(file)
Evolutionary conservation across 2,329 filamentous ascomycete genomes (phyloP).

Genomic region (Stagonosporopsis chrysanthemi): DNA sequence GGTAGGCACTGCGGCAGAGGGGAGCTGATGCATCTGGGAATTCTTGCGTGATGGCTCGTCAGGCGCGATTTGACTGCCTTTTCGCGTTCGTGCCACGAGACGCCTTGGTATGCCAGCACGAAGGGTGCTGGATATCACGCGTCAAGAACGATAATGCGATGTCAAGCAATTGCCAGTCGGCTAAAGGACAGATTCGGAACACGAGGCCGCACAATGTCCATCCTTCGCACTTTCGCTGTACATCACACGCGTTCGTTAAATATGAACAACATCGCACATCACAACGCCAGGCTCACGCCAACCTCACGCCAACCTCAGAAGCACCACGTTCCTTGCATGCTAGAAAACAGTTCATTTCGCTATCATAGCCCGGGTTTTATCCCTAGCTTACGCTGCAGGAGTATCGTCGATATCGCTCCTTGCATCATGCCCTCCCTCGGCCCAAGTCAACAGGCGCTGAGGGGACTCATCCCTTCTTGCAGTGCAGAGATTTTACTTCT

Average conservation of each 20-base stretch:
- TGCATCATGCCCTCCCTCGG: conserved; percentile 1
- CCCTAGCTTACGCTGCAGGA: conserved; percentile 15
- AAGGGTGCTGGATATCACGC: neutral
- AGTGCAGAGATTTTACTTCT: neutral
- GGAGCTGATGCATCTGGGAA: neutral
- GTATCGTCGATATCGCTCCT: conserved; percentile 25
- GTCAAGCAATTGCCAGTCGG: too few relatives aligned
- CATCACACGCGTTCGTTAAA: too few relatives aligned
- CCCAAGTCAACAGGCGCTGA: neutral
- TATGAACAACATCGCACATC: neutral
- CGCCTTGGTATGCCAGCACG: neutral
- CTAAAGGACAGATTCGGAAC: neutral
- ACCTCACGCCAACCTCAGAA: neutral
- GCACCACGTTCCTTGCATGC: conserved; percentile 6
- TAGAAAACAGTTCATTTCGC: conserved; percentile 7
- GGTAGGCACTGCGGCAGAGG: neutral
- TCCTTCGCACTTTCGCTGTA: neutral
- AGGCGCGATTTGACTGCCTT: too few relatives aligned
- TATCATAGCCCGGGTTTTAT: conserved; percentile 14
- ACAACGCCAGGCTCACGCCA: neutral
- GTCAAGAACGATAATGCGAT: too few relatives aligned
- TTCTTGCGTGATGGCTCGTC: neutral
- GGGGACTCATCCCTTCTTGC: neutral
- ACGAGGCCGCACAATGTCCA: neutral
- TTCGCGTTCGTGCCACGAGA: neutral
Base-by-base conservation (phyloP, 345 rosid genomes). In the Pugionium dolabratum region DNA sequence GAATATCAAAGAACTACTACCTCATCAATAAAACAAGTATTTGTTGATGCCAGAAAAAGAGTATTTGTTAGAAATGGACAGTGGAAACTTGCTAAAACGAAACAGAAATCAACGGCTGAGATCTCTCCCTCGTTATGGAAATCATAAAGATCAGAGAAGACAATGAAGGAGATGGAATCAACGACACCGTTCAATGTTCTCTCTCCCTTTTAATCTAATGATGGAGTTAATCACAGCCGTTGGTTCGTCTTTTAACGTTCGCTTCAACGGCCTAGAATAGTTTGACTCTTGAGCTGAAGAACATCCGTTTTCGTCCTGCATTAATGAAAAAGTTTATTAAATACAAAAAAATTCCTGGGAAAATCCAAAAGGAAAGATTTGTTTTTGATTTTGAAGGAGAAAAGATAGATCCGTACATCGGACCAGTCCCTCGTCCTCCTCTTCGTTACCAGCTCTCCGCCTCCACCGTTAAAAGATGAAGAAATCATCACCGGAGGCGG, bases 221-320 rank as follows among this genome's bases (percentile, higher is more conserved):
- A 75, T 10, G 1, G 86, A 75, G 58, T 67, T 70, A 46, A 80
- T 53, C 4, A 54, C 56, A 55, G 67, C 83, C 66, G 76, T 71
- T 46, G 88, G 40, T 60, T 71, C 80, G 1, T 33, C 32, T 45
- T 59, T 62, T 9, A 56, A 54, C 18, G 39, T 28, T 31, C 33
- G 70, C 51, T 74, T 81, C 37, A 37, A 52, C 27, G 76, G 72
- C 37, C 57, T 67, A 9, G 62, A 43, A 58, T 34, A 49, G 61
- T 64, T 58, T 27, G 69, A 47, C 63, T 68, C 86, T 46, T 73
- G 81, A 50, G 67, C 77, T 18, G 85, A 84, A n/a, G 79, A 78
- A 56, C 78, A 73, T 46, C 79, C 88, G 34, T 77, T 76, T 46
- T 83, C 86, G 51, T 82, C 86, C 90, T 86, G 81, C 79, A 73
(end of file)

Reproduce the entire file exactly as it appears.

Evolutionary conservation across 2,329 filamentous ascomycete genomes (phyloP).

Genomic region (Stagonosporopsis chrysanthemi): DNA sequence GGTAGGCACTGCGGCAGAGGGGAGCTGATGCATCTGGGAATTCTTGCGTGATGGCTCGTCAGGCGCGATTTGACTGCCTTTTCGCGTTCGTGCCACGAGACGCCTTGGTATGCCAGCACGAAGGGTGCTGGATATCACGCGTCAAGAACGATAATGCGATGTCAAGCAATTGCCAGTCGGCTAAAGGACAGATTCGGAACACGAGGCCGCACAATGTCCATCCTTCGCACTTTCGCTGTACATCACACGCGTTCGTTAAATATGAACAACATCGCACATCACAACGCCAGGCTCACGCCAACCTCACGCCAACCTCAGAAGCACCACGTTCCTTGCATGCTAGAAAACAGTTCATTTCGCTATCATAGCCCGGGTTTTATCCCTAGCTTACGCTGCAGGAGTATCGTCGATATCGCTCCTTGCATCATGCCCTCCCTCGGCCCAAGTCAACAGGCGCTGAGGGGACTCATCCCTTCTTGCAGTGCAGAGATTTTACTTCT

Average conservation of each 20-base stretch:
- TGCATCATGCCCTCCCTCGG: conserved; percentile 1
- CCCTAGCTTACGCTGCAGGA: conserved; percentile 15
- AAGGGTGCTGGATATCACGC: neutral
- AGTGCAGAGATTTTACTTCT: neutral
- GGAGCTGATGCATCTGGGAA: neutral
- GTATCGTCGATATCGCTCCT: conserved; percentile 25
- GTCAAGCAATTGCCAGTCGG: too few relatives aligned
- CATCACACGCGTTCGTTAAA: too few relatives aligned
- CCCAAGTCAACAGGCGCTGA: neutral
- TATGAACAACATCGCACATC: neutral
- CGCCTTGGTATGCCAGCACG: neutral
- CTAAAGGACAGATTCGGAAC: neutral
- ACCTCACGCCAACCTCAGAA: neutral
- GCACCACGTTCCTTGCATGC: conserved; percentile 6
- TAGAAAACAGTTCATTTCGC: conserved; percentile 7
- GGTAGGCACTGCGGCAGAGG: neutral
- TCCTTCGCACTTTCGCTGTA: neutral
- AGGCGCGATTTGACTGCCTT: too few relatives aligned
- TATCATAGCCCGGGTTTTAT: conserved; percentile 14
- ACAACGCCAGGCTCACGCCA: neutral
- GTCAAGAACGATAATGCGAT: too few relatives aligned
- TTCTTGCGTGATGGCTCGTC: neutral
- GGGGACTCATCCCTTCTTGC: neutral
- ACGAGGCCGCACAATGTCCA: neutral
- TTCGCGTTCGTGCCACGAGA: neutral
Base-by-base conservation (phyloP, 345 rosid genomes). In the Pugionium dolabratum region DNA sequence GAATATCAAAGAACTACTACCTCATCAATAAAACAAGTATTTGTTGATGCCAGAAAAAGAGTATTTGTTAGAAATGGACAGTGGAAACTTGCTAAAACGAAACAGAAATCAACGGCTGAGATCTCTCCCTCGTTATGGAAATCATAAAGATCAGAGAAGACAATGAAGGAGATGGAATCAACGACACCGTTCAATGTTCTCTCTCCCTTTTAATCTAATGATGGAGTTAATCACAGCCGTTGGTTCGTCTTTTAACGTTCGCTTCAACGGCCTAGAATAGTTTGACTCTTGAGCTGAAGAACATCCGTTTTCGTCCTGCATTAATGAAAAAGTTTATTAAATACAAAAAAATTCCTGGGAAAATCCAAAAGGAAAGATTTGTTTTTGATTTTGAAGGAGAAAAGATAGATCCGTACATCGGACCAGTCCCTCGTCCTCCTCTTCGTTACCAGCTCTCCGCCTCCACCGTTAAAAGATGAAGAAATCATCACCGGAGGCGG, bases 221-320 rank as follows among this genome's bases (percentile, higher is more conserved):
- A 75, T 10, G 1, G 86, A 75, G 58, T 67, T 70, A 46, A 80
- T 53, C 4, A 54, C 56, A 55, G 67, C 83, C 66, G 76, T 71
- T 46, G 88, G 40, T 60, T 71, C 80, G 1, T 33, C 32, T 45
- T 59, T 62, T 9, A 56, A 54, C 18, G 39, T 28, T 31, C 33
- G 70, C 51, T 74, T 81, C 37, A 37, A 52, C 27, G 76, G 72
- C 37, C 57, T 67, A 9, G 62, A 43, A 58, T 34, A 49, G 61
- T 64, T 58, T 27, G 69, A 47, C 63, T 68, C 86, T 46, T 73
- G 81, A 50, G 67, C 77, T 18, G 85, A 84, A n/a, G 79, A 78
- A 56, C 78, A 73, T 46, C 79, C 88, G 34, T 77, T 76, T 46
- T 83, C 86, G 51, T 82, C 86, C 90, T 86, G 81, C 79, A 73